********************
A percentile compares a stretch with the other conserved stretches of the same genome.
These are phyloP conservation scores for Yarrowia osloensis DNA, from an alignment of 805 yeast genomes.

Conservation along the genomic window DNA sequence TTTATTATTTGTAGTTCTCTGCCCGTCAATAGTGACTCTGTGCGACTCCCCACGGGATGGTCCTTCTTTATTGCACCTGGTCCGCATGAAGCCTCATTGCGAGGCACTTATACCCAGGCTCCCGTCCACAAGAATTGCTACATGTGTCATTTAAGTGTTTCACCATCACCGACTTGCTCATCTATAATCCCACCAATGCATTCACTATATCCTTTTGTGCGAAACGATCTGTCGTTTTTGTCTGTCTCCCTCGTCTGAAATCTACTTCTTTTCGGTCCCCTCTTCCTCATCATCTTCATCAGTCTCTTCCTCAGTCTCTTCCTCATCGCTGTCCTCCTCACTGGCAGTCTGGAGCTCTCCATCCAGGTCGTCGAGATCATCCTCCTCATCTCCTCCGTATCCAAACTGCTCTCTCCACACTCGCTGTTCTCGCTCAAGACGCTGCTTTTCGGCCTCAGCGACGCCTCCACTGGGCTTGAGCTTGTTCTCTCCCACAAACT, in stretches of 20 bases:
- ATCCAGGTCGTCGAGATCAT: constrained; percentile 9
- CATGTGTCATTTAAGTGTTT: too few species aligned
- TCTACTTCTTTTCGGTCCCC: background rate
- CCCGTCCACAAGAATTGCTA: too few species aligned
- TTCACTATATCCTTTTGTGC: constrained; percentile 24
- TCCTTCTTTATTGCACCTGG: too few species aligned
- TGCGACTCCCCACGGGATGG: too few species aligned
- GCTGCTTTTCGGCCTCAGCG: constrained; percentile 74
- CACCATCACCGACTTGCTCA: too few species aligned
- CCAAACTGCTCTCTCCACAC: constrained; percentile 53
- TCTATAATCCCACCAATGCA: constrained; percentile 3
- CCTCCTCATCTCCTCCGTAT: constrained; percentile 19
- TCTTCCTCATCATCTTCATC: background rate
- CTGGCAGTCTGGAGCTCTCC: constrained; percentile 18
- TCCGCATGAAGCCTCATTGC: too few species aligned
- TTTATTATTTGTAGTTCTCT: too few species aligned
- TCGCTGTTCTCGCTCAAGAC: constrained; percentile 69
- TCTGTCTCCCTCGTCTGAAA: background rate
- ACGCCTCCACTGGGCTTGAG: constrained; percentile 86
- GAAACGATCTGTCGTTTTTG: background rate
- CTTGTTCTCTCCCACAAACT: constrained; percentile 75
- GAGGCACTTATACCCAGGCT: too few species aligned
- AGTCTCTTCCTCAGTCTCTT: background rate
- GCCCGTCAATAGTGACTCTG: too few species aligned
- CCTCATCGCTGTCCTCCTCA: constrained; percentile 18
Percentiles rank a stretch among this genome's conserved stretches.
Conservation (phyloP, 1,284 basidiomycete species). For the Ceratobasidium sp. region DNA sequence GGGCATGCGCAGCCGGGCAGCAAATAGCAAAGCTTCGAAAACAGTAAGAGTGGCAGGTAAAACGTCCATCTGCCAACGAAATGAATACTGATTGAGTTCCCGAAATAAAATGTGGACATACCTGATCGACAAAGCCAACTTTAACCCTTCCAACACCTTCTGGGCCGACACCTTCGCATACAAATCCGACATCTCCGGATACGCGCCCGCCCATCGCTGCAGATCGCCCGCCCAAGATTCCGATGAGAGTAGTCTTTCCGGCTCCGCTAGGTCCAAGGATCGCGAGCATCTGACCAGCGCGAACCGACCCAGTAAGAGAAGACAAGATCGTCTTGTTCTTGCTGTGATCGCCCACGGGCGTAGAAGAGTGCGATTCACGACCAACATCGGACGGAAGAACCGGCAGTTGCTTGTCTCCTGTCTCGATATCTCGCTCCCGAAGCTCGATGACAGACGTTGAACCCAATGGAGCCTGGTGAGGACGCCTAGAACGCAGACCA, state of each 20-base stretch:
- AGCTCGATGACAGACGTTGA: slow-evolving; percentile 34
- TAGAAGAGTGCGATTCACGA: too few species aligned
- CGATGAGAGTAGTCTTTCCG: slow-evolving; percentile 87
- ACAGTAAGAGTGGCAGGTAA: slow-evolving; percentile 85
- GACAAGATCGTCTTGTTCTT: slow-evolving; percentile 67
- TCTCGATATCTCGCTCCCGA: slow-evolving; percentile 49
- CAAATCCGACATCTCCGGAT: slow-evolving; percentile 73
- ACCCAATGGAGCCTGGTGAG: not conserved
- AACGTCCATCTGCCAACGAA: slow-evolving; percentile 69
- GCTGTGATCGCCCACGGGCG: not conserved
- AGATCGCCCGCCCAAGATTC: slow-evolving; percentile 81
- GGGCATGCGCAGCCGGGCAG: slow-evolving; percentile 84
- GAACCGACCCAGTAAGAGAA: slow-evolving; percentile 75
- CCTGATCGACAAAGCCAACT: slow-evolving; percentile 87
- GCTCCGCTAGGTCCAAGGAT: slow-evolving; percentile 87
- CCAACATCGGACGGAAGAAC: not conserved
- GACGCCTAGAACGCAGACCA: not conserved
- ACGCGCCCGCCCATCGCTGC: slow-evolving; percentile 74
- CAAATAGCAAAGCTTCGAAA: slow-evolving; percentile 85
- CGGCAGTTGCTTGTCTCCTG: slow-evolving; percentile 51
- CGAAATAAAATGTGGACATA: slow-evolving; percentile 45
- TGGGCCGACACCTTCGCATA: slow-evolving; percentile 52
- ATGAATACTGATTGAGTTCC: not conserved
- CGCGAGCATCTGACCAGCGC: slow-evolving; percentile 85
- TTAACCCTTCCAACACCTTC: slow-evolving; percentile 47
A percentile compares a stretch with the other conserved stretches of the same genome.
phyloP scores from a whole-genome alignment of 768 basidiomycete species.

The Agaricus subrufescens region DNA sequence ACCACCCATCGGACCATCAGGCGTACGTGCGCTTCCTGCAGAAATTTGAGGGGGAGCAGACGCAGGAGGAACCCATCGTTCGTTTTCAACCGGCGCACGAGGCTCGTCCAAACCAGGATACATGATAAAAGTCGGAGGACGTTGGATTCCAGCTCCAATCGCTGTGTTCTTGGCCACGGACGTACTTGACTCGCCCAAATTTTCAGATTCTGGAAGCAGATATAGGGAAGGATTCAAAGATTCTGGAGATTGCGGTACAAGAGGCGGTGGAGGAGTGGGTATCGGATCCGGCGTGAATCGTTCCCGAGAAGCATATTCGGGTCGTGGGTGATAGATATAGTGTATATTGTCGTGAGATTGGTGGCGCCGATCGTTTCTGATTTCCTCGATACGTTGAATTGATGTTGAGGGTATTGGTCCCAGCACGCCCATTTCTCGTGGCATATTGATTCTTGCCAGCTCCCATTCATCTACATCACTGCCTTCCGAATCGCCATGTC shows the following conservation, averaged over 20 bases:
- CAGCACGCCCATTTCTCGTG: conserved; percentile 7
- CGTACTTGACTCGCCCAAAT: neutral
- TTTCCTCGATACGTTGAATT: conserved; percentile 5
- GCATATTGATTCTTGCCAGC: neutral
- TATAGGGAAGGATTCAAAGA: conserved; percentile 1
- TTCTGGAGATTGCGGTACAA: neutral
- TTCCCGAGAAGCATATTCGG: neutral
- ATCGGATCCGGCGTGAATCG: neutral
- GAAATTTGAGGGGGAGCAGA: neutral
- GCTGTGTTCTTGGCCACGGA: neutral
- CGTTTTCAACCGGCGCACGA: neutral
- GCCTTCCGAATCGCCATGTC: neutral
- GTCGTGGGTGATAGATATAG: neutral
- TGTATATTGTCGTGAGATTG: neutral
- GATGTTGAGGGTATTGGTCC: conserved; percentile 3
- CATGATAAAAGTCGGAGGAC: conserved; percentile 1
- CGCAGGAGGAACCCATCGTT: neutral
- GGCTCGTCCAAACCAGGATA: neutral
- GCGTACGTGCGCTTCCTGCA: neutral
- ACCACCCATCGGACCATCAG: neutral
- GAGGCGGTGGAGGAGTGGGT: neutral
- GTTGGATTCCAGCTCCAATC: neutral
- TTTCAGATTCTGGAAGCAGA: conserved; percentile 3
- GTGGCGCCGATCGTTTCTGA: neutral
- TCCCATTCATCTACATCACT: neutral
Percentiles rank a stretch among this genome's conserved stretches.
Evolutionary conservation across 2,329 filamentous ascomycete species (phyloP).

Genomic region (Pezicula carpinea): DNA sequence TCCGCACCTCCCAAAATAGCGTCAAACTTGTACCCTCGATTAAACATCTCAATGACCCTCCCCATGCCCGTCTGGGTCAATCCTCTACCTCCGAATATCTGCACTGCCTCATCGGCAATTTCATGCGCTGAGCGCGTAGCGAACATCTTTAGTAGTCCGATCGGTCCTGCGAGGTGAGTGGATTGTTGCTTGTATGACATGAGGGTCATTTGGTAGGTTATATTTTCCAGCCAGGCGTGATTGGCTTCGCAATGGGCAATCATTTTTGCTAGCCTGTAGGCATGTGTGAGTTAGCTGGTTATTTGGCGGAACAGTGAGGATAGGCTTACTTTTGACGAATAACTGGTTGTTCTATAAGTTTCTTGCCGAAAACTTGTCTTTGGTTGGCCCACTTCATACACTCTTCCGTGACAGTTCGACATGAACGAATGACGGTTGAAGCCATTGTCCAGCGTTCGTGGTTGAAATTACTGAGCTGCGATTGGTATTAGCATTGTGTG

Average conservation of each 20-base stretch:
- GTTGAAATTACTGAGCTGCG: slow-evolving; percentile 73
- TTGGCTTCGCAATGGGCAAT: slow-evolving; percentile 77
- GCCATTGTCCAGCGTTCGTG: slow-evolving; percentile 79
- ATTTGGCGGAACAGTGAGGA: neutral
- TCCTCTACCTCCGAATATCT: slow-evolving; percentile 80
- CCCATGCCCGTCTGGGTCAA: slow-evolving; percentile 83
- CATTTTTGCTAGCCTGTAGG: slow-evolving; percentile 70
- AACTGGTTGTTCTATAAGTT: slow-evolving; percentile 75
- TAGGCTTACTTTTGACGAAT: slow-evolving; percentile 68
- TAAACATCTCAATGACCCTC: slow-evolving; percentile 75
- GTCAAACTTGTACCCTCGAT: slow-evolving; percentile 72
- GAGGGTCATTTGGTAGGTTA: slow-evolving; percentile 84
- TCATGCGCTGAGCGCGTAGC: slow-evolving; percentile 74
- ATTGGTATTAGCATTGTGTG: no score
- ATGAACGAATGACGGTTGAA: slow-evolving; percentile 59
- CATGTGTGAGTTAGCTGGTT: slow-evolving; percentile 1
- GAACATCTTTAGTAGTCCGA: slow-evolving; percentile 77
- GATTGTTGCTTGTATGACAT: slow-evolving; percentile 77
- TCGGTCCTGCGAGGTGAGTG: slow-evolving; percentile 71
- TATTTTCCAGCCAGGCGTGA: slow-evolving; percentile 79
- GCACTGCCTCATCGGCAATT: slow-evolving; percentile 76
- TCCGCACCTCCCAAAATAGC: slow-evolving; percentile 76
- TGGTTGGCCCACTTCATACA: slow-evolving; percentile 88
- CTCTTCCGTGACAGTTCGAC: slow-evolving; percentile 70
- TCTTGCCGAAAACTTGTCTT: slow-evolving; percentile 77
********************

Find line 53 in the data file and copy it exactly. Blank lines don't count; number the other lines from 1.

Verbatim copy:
- ATGAATACTGATTGAGTTCC: not conserved